24 June 2009
19 June 2009
04 June 2009
Igama lam nguAlvin. NdiFunda e NMMU. Ndihlala e Bhayi e Summerstrand. Ndicela iti ikofu eshushu? Nxeda apha!
Looks like my first week of my isiXhosa (one of the local African languages) class has paid off! For those of you who might not know the language, it translates to: Hello everyone! How are you? My name is Alvin. I’m currently studying at NMMU. I stay in Summerstrand, Port Elizabeth. I am thirsty; may I have some hot coffee? Help here!
I know it’s been a while since I last blogged. Man, the internet here is not nearly as convenient as at home. First off, they charge by mega bite as opposed to time, so what you do on the internet determines how long you’ll be on. Over the past few days, I’ve only had less than an hour of internet time. All three times were spent trying to upload pictures onto this blog. As you can probably already see, that failed! Every single time I would hit “Publish Entry,” the internet would stop on me. I’ve learned my lesson and pre-typed this blog entry!
Honestly, I don’t even know where to begin. This trip has been absolutely amazing. I’ve been here for a week and already have done so much!
I talked about the Kragga Kamma Game Park ride we went on a little bit in my last blog. I look through the pictures from that and still can’t believe what I saw. Just seeing all these majestic animals in their natural habitat had to have been one of the best experiences of my life. It was so breathtaking. The African skies, especially during sunset don’t even compare to how they portray it in movies. At some points in the ride, I seriously felt like I was in the Lion King. We were told that was the smallest gaming park we were going to be visiting, so you can only imagine how excited I am for the next three they have planned for us. One of them is actually this weekend during our three-day trip. It’s supposed to be a nighttime ride! I am ecstatic!
On Tuesday, we made a visit to the New Brighton Township located about ten minutes from our accommodations. A township is an area of government owned property that has homes and what looked like shacks to shelter the lower class of the population. It was very similar to the “poor” living environments they would show on TV. Honestly, there are no words that can describe what was going through my head during this visit. Just thinking about it is a bit tough. Seeing such a large group of people living in horrible conditions broke my heart. It’s really unfortunate that it’s like this. These people really have no choice. It made me think about how lucky I am to live the life I live. When talking to my roommates and others about the visit, we all agreed that there were not words that can justify how we felt. It’s weird. I never thought trying to describe something over the internet could be so hard. I’m going to let pictures (hopefully ones that will be up soon) do the rest of the explaining. Just keep in mind, what you do see on TV about the poverty in Africa is true.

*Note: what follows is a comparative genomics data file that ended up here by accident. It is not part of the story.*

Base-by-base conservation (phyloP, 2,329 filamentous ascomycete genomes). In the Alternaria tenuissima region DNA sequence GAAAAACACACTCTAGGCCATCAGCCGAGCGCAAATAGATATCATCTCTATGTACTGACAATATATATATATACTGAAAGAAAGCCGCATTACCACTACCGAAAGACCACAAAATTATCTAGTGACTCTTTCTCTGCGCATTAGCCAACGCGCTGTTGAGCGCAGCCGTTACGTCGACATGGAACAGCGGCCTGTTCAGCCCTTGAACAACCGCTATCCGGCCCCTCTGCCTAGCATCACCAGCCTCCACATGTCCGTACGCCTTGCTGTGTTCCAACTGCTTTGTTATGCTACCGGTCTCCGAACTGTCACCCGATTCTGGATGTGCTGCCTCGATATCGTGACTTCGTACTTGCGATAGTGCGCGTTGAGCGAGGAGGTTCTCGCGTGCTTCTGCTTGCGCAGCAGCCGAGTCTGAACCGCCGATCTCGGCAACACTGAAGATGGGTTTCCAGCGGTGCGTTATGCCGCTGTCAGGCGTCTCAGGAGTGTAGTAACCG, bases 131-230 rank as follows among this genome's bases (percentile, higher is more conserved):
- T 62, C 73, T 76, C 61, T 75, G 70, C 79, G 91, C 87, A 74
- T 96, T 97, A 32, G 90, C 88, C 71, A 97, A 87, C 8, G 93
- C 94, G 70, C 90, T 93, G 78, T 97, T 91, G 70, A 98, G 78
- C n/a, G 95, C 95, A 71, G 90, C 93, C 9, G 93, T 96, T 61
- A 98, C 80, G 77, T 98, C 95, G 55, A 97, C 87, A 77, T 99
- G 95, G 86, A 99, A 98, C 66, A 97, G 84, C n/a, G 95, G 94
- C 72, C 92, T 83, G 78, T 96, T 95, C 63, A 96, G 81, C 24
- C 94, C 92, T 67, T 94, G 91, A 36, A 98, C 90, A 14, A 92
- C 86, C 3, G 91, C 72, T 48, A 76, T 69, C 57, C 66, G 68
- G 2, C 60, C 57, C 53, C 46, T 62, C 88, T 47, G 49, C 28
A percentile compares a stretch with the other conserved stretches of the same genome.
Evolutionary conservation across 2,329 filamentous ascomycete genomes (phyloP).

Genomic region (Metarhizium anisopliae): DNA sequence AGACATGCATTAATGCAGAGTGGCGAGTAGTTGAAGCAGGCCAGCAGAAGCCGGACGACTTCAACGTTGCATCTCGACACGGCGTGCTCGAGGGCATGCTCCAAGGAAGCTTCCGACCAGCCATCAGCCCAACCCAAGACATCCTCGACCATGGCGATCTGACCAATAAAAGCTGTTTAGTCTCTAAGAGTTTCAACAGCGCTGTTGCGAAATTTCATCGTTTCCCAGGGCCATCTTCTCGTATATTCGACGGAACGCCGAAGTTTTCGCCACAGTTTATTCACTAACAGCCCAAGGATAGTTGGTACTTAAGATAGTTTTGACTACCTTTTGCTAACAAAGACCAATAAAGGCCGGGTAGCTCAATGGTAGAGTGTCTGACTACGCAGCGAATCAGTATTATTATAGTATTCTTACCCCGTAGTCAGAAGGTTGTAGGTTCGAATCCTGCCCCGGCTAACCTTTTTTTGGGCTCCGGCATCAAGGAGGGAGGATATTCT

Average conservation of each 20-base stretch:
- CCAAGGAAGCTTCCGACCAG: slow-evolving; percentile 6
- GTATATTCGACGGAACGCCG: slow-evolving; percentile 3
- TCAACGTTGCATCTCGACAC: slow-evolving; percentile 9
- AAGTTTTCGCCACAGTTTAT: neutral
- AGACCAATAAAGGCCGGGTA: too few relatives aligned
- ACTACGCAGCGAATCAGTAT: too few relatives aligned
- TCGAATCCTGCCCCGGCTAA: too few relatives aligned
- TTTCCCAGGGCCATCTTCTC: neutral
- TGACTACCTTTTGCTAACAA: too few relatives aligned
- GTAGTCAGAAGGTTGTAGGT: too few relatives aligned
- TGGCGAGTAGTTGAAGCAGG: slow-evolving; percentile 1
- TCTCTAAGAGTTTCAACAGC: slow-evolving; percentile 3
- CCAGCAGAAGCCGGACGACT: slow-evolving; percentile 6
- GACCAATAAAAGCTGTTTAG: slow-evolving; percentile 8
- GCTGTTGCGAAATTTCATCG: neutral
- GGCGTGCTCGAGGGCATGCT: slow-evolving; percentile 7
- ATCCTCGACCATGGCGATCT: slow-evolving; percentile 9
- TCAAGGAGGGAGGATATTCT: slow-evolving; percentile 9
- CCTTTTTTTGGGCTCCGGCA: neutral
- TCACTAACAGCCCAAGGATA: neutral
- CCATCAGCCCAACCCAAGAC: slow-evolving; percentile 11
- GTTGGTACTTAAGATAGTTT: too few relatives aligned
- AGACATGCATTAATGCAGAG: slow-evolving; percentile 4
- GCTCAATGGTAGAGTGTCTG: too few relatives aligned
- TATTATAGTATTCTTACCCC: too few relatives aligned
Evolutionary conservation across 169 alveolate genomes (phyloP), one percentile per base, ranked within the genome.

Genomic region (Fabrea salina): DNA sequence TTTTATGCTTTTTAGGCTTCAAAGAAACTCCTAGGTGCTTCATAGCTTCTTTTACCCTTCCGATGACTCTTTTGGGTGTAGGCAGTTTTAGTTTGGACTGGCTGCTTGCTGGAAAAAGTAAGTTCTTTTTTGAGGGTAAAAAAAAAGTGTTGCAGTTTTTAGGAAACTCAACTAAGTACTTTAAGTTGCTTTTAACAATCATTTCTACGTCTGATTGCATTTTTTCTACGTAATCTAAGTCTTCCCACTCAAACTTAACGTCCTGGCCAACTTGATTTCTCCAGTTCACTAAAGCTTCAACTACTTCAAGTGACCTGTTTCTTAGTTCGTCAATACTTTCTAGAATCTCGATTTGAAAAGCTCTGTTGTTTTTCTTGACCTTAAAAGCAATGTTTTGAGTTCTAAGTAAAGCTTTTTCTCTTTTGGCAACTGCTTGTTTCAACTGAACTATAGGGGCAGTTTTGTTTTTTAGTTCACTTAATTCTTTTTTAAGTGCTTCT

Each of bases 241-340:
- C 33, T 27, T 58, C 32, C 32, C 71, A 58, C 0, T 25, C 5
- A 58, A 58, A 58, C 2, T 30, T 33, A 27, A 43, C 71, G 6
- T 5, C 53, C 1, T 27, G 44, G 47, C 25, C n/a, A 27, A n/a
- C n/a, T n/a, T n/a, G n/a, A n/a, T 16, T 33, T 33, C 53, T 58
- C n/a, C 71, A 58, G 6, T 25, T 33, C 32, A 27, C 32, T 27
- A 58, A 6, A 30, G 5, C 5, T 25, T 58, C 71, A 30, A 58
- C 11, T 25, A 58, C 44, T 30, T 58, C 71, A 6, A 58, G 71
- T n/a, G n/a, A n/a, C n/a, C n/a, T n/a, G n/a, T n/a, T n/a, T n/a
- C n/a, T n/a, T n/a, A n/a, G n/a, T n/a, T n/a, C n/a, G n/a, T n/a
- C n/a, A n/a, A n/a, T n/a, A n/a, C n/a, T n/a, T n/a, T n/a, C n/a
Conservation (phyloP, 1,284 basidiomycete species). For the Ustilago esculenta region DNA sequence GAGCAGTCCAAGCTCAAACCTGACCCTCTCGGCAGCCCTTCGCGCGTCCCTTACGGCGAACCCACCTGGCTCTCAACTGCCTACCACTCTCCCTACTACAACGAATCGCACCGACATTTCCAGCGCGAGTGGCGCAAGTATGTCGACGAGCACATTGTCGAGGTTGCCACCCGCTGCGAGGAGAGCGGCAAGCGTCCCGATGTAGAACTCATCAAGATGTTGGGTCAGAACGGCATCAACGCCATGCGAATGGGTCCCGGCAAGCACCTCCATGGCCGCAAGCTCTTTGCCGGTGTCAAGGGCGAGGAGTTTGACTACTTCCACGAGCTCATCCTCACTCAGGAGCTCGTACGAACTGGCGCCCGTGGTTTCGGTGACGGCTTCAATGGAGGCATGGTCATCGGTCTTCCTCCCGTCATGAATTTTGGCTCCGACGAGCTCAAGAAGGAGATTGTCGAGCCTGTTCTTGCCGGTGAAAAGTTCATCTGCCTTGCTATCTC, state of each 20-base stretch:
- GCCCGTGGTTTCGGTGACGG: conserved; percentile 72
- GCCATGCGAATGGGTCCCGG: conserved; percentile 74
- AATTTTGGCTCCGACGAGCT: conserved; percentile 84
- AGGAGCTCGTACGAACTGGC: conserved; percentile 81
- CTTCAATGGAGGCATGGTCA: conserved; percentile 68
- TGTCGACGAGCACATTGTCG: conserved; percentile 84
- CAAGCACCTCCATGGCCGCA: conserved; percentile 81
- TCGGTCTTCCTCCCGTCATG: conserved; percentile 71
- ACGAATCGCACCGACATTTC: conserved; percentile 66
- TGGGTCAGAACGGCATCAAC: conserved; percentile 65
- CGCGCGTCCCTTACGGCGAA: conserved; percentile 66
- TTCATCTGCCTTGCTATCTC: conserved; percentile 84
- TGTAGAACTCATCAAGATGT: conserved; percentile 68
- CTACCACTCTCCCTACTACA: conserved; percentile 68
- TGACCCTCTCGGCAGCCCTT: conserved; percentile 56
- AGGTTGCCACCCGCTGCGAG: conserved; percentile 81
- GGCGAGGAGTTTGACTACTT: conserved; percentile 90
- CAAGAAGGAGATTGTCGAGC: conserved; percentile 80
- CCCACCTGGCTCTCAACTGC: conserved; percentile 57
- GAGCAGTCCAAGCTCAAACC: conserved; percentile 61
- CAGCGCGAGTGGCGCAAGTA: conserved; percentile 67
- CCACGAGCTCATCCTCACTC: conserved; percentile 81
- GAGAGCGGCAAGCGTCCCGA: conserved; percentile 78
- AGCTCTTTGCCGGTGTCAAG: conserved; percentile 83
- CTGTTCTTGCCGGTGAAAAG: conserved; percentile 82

One thing I loved about the visit to the township was seeing the genuine happiness of the children. As our van pulled in, children quickly ran behind it knowing there were tourists inside. My initial thought was that they were going to be asking for money of food. I was wrong. They literally just wanted to say hi. They were extremely fascinated by the digital cameras and being able to see themselves on such a “machine.” I remember one in particular. He was a small boy, maybe five or six years old. I asked him if I can take a picture of him and told him to say cheese. He said cheese for the next five minutes even if I was just looking at him, not pointing the camera.
It was just great seeing these kids smiling. Even though they don’t have the best, luxurious life, they still seemed to be happy, happier than many kids back at home.
That’s only a bit of what I have done. I wish I could share it all with you over this blog, but again, internet is horrible.
Tomorrow, we will be leaving for the weekend. We’re headed to Grahamstown. There, we will be residing with two farmer families. We will be exploring their lifestyles, going on a night Game Park ride, and hiking in the local mountains. I’ve heard at the end of the hike there is a beautiful waterfall. How exciting is that? Next weekend, the program has a two-day camping/hiking trip AND a rugby game!
I truly wish all of you were here to explore this beautiful country with me. There are no words that can describe how much it has already changed my life.
One week down, six to go!
Hambani kakuhle! (Stay well; plural)
Until next time,
01 June 2009
Until next time,